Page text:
*Time management issues. If the cafeteria has staggered lunches, everyone needs to be fed well before the cafeteria staff must leave. At an early start school, this could mean that kids are eating lunch at 10:00.

    Please consider these factors, among others. It is too easy to simplify issues.

    At my school, K takes a longer eating period because the teachers take them to the cafeteria and then stay with them for awhile. It's a fun time, and a good time to develop social skills and niceties - not to mention a great opportunity to talk about nutrition!

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  14. Lafayette has recess first. Seems to work great.

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  15. Starr KIng has recess first too. we still get the "I didn't have time to eat" excuse but at least it's not because they're rushing to go outside and play. Some schools (Friends?) have quiet lunches. I'll bet that would help. As for POS, how many kids per class take the school lunch? I think most of my kid's class bring their lunches. K was different. School lunch was a novelty but that wore off.

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  16. As for POS, how many kids per class take the school lunch? I think most of my kid's class bring their lunches. K was different. School lunch was a novelty but that wore off.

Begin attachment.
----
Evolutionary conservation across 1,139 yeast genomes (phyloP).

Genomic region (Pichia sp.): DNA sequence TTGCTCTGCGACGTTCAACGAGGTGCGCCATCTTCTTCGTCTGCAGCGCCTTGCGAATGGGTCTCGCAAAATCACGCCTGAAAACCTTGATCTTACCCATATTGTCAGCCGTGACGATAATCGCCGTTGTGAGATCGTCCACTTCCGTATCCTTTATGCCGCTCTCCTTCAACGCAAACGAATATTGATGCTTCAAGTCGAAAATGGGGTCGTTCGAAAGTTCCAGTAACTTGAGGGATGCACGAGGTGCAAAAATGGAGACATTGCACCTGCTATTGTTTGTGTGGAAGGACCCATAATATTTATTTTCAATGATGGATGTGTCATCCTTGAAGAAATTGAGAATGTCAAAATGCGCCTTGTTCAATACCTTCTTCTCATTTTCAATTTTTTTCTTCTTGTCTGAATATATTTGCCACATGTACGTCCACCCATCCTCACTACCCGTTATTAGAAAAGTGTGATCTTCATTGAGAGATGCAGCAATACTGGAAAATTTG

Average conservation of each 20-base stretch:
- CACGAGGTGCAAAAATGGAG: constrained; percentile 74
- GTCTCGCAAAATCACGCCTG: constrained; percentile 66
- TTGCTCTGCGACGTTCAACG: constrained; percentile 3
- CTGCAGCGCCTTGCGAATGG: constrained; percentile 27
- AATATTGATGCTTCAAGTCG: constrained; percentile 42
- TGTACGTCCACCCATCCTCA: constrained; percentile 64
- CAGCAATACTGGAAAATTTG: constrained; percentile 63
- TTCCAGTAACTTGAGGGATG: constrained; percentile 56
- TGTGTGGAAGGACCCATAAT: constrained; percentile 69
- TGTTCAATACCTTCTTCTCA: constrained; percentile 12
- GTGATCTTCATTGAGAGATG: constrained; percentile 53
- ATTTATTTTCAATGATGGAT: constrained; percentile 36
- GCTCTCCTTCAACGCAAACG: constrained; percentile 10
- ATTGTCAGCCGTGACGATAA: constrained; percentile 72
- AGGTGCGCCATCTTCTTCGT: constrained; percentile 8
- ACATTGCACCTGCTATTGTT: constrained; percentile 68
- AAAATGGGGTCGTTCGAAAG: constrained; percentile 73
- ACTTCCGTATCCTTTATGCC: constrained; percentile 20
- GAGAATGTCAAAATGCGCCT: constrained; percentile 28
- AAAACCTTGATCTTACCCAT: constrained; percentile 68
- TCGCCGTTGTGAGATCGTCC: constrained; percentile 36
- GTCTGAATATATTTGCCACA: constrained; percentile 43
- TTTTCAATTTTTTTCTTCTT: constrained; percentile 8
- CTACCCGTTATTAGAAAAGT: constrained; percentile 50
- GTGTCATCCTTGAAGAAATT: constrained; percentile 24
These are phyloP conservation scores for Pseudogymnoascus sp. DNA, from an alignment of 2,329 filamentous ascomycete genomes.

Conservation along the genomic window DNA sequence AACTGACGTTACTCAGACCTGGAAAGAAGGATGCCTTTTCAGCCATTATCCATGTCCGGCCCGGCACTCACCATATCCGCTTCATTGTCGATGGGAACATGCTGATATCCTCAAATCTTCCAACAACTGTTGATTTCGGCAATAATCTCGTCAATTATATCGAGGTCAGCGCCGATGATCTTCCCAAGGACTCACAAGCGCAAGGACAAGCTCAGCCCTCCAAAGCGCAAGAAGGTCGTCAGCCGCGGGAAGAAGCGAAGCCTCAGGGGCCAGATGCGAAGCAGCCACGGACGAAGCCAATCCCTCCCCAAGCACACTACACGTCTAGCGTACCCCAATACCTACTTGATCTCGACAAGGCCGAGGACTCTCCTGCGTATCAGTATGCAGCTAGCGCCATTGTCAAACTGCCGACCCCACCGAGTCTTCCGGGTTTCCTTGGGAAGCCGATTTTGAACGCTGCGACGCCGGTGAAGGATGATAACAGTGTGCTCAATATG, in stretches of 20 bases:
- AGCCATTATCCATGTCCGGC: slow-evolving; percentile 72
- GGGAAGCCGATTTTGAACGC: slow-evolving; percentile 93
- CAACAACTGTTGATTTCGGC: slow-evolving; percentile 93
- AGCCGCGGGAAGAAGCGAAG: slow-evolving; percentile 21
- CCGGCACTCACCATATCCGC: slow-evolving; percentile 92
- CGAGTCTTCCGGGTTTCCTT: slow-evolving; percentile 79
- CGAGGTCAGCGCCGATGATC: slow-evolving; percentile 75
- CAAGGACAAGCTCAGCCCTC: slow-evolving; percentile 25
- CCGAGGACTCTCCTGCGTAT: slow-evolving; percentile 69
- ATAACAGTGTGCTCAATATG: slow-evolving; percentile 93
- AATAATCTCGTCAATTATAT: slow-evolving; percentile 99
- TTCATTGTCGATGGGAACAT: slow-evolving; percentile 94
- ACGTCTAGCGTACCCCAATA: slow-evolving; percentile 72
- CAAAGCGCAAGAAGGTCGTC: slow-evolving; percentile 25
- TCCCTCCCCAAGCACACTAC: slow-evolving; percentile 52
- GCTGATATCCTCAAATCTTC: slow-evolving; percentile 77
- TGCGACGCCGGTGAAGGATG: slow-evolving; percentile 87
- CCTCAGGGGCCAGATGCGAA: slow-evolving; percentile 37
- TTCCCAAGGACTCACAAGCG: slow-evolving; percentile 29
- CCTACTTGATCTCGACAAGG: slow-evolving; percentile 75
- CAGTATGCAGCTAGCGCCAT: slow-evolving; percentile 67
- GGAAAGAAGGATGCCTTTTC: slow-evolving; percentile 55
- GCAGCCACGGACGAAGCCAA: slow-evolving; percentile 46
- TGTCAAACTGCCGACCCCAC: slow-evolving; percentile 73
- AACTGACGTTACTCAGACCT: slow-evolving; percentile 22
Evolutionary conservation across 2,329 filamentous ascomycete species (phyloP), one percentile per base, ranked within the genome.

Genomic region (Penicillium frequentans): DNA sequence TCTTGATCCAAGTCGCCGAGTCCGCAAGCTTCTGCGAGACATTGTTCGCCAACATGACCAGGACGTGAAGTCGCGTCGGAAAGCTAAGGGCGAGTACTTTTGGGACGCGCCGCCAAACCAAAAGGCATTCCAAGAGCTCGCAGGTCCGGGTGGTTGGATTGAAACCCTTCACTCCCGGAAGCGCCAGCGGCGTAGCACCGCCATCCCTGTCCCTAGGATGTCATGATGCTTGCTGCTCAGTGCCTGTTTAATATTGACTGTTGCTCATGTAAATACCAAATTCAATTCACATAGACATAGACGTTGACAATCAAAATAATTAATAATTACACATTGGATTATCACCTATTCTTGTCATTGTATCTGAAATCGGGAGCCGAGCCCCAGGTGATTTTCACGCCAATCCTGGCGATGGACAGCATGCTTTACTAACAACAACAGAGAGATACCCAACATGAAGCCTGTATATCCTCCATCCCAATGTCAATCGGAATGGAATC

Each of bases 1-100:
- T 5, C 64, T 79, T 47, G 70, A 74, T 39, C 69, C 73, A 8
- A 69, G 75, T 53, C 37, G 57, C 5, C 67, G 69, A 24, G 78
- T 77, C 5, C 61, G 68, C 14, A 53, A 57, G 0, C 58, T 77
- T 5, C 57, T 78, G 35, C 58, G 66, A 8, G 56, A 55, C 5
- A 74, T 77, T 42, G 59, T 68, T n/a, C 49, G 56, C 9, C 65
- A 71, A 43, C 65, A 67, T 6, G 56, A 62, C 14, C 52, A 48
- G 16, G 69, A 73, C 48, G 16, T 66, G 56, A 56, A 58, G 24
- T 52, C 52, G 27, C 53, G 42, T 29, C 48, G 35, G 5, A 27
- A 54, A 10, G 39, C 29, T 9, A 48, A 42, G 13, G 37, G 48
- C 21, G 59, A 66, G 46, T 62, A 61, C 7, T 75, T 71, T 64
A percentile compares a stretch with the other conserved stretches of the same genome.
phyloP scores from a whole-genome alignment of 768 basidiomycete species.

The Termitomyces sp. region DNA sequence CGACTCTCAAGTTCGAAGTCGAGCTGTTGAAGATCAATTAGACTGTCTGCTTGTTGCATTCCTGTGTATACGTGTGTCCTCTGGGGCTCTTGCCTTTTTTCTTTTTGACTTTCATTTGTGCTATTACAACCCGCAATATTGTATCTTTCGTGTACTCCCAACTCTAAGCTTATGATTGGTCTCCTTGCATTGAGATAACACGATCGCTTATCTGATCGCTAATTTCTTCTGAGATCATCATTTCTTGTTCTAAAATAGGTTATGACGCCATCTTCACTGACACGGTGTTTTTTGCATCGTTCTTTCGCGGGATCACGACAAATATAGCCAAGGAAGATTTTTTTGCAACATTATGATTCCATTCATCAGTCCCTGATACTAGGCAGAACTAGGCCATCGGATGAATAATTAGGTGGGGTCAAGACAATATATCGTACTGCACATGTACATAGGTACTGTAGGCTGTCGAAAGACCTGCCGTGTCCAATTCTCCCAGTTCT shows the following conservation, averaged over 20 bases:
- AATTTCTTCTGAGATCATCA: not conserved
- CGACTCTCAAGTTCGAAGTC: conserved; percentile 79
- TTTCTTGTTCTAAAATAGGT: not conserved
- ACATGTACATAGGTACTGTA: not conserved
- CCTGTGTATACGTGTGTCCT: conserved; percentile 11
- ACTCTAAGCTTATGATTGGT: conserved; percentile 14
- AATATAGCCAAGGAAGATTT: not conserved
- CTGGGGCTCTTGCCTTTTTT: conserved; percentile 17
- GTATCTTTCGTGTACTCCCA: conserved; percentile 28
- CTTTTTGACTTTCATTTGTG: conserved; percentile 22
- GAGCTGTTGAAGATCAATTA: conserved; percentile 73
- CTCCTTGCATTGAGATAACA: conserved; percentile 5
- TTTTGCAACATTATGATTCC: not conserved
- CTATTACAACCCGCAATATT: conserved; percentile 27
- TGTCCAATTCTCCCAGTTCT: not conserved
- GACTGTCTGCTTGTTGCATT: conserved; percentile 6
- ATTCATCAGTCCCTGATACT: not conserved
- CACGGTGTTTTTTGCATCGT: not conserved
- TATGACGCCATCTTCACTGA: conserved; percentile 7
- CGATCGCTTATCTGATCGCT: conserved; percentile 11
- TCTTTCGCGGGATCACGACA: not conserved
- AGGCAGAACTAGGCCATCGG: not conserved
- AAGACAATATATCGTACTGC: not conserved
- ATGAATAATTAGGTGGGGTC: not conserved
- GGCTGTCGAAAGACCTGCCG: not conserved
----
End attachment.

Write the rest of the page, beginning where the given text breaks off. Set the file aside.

All of my K students eat school lunch - likely the case at many schools where most or all students qualify for free or reduced lunch.

    Again, please consider all the issues. Some families cannot afford for school lunch to be a "novelty".

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  17. Alvarado does recess first.

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  18. There are about 21,700 elementary students, of whom about 15,300 eat the school lunch on any given day (about 70%) so it is certainly more than a "novelty" for most students.

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  19. Sunnyside just switched to recess before lunch this year. It has made a difference.